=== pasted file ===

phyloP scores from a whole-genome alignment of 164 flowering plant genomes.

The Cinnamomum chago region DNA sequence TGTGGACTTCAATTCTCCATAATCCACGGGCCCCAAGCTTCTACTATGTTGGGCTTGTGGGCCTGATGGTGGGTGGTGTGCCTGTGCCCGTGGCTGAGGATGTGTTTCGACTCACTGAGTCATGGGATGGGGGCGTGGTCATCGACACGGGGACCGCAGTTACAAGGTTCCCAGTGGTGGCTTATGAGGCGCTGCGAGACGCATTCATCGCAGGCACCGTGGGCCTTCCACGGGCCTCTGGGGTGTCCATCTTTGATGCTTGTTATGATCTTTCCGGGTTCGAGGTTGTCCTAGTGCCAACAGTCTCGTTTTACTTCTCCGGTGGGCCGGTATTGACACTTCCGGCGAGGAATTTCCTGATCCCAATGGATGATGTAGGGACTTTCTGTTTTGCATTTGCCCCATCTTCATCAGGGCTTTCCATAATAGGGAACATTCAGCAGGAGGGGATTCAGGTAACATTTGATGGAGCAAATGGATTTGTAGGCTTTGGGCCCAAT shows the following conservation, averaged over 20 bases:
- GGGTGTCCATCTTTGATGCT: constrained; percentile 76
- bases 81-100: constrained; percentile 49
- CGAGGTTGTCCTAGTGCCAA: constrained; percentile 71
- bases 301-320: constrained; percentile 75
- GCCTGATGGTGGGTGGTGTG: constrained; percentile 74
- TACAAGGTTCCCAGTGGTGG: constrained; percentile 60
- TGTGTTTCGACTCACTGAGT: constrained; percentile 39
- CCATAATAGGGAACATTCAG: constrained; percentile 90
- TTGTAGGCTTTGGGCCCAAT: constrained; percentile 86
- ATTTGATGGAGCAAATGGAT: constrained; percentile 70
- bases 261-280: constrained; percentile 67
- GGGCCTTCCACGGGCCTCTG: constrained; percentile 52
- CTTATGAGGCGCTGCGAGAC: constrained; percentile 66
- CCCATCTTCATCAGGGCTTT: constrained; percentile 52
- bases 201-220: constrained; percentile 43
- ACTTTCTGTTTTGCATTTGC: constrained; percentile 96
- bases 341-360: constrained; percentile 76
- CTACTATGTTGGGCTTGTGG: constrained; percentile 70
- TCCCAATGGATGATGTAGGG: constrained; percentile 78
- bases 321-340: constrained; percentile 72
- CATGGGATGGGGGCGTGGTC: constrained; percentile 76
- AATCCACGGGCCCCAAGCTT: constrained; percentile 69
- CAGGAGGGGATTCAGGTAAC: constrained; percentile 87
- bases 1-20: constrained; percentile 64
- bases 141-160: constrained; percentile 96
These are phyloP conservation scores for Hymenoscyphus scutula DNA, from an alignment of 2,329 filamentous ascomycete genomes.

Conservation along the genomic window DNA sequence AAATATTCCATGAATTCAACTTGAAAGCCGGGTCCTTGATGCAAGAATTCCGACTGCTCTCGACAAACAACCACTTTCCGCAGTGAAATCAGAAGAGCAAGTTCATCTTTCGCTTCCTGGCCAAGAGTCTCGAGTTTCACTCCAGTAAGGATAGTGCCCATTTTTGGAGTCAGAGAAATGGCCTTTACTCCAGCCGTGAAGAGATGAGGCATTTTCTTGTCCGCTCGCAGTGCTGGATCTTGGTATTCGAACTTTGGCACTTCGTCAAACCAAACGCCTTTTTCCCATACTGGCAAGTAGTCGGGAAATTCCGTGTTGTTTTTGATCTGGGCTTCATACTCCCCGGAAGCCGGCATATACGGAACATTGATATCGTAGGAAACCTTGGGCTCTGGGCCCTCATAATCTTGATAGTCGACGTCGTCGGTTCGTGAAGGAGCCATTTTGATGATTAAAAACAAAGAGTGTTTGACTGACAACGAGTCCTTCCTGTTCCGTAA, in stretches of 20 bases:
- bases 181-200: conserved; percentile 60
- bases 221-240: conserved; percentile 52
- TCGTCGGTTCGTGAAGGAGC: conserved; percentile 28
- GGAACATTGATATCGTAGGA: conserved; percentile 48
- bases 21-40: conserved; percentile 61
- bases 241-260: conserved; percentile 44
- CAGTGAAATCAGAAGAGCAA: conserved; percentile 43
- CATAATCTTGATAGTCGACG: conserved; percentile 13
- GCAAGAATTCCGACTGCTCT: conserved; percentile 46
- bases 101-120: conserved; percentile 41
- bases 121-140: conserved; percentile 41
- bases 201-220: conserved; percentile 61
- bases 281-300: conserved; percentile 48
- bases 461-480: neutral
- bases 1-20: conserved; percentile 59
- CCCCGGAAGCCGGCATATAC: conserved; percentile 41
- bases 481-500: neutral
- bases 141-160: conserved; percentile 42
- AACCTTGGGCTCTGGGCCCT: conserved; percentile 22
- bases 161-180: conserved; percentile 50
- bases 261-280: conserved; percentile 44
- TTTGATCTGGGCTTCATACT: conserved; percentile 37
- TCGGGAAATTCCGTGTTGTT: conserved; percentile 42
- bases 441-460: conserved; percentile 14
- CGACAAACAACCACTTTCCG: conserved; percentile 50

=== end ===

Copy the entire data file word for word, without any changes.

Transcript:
phyloP scores from a whole-genome alignment of 164 flowering plant genomes.

The Cinnamomum chago region DNA sequence TGTGGACTTCAATTCTCCATAATCCACGGGCCCCAAGCTTCTACTATGTTGGGCTTGTGGGCCTGATGGTGGGTGGTGTGCCTGTGCCCGTGGCTGAGGATGTGTTTCGACTCACTGAGTCATGGGATGGGGGCGTGGTCATCGACACGGGGACCGCAGTTACAAGGTTCCCAGTGGTGGCTTATGAGGCGCTGCGAGACGCATTCATCGCAGGCACCGTGGGCCTTCCACGGGCCTCTGGGGTGTCCATCTTTGATGCTTGTTATGATCTTTCCGGGTTCGAGGTTGTCCTAGTGCCAACAGTCTCGTTTTACTTCTCCGGTGGGCCGGTATTGACACTTCCGGCGAGGAATTTCCTGATCCCAATGGATGATGTAGGGACTTTCTGTTTTGCATTTGCCCCATCTTCATCAGGGCTTTCCATAATAGGGAACATTCAGCAGGAGGGGATTCAGGTAACATTTGATGGAGCAAATGGATTTGTAGGCTTTGGGCCCAAT shows the following conservation, averaged over 20 bases:
- GGGTGTCCATCTTTGATGCT: constrained; percentile 76
- bases 81-100: constrained; percentile 49
- CGAGGTTGTCCTAGTGCCAA: constrained; percentile 71
- bases 301-320: constrained; percentile 75
- GCCTGATGGTGGGTGGTGTG: constrained; percentile 74
- TACAAGGTTCCCAGTGGTGG: constrained; percentile 60
- TGTGTTTCGACTCACTGAGT: constrained; percentile 39
- CCATAATAGGGAACATTCAG: constrained; percentile 90
- TTGTAGGCTTTGGGCCCAAT: constrained; percentile 86
- ATTTGATGGAGCAAATGGAT: constrained; percentile 70
- bases 261-280: constrained; percentile 67
- GGGCCTTCCACGGGCCTCTG: constrained; percentile 52
- CTTATGAGGCGCTGCGAGAC: constrained; percentile 66
- CCCATCTTCATCAGGGCTTT: constrained; percentile 52
- bases 201-220: constrained; percentile 43
- ACTTTCTGTTTTGCATTTGC: constrained; percentile 96
- bases 341-360: constrained; percentile 76
- CTACTATGTTGGGCTTGTGG: constrained; percentile 70
- TCCCAATGGATGATGTAGGG: constrained; percentile 78
- bases 321-340: constrained; percentile 72
- CATGGGATGGGGGCGTGGTC: constrained; percentile 76
- AATCCACGGGCCCCAAGCTT: constrained; percentile 69
- CAGGAGGGGATTCAGGTAAC: constrained; percentile 87
- bases 1-20: constrained; percentile 64
- bases 141-160: constrained; percentile 96
These are phyloP conservation scores for Hymenoscyphus scutula DNA, from an alignment of 2,329 filamentous ascomycete genomes.

Conservation along the genomic window DNA sequence AAATATTCCATGAATTCAACTTGAAAGCCGGGTCCTTGATGCAAGAATTCCGACTGCTCTCGACAAACAACCACTTTCCGCAGTGAAATCAGAAGAGCAAGTTCATCTTTCGCTTCCTGGCCAAGAGTCTCGAGTTTCACTCCAGTAAGGATAGTGCCCATTTTTGGAGTCAGAGAAATGGCCTTTACTCCAGCCGTGAAGAGATGAGGCATTTTCTTGTCCGCTCGCAGTGCTGGATCTTGGTATTCGAACTTTGGCACTTCGTCAAACCAAACGCCTTTTTCCCATACTGGCAAGTAGTCGGGAAATTCCGTGTTGTTTTTGATCTGGGCTTCATACTCCCCGGAAGCCGGCATATACGGAACATTGATATCGTAGGAAACCTTGGGCTCTGGGCCCTCATAATCTTGATAGTCGACGTCGTCGGTTCGTGAAGGAGCCATTTTGATGATTAAAAACAAAGAGTGTTTGACTGACAACGAGTCCTTCCTGTTCCGTAA, in stretches of 20 bases:
- bases 181-200: conserved; percentile 60
- bases 221-240: conserved; percentile 52
- TCGTCGGTTCGTGAAGGAGC: conserved; percentile 28
- GGAACATTGATATCGTAGGA: conserved; percentile 48
- bases 21-40: conserved; percentile 61
- bases 241-260: conserved; percentile 44
- CAGTGAAATCAGAAGAGCAA: conserved; percentile 43
- CATAATCTTGATAGTCGACG: conserved; percentile 13
- GCAAGAATTCCGACTGCTCT: conserved; percentile 46
- bases 101-120: conserved; percentile 41
- bases 121-140: conserved; percentile 41
- bases 201-220: conserved; percentile 61
- bases 281-300: conserved; percentile 48
- bases 461-480: neutral
- bases 1-20: conserved; percentile 59
- CCCCGGAAGCCGGCATATAC: conserved; percentile 41
- bases 481-500: neutral
- bases 141-160: conserved; percentile 42
- AACCTTGGGCTCTGGGCCCT: conserved; percentile 22
- bases 161-180: conserved; percentile 50
- bases 261-280: conserved; percentile 44
- TTTGATCTGGGCTTCATACT: conserved; percentile 37
- TCGGGAAATTCCGTGTTGTT: conserved; percentile 42
- bases 441-460: conserved; percentile 14
- CGACAAACAACCACTTTCCG: conserved; percentile 50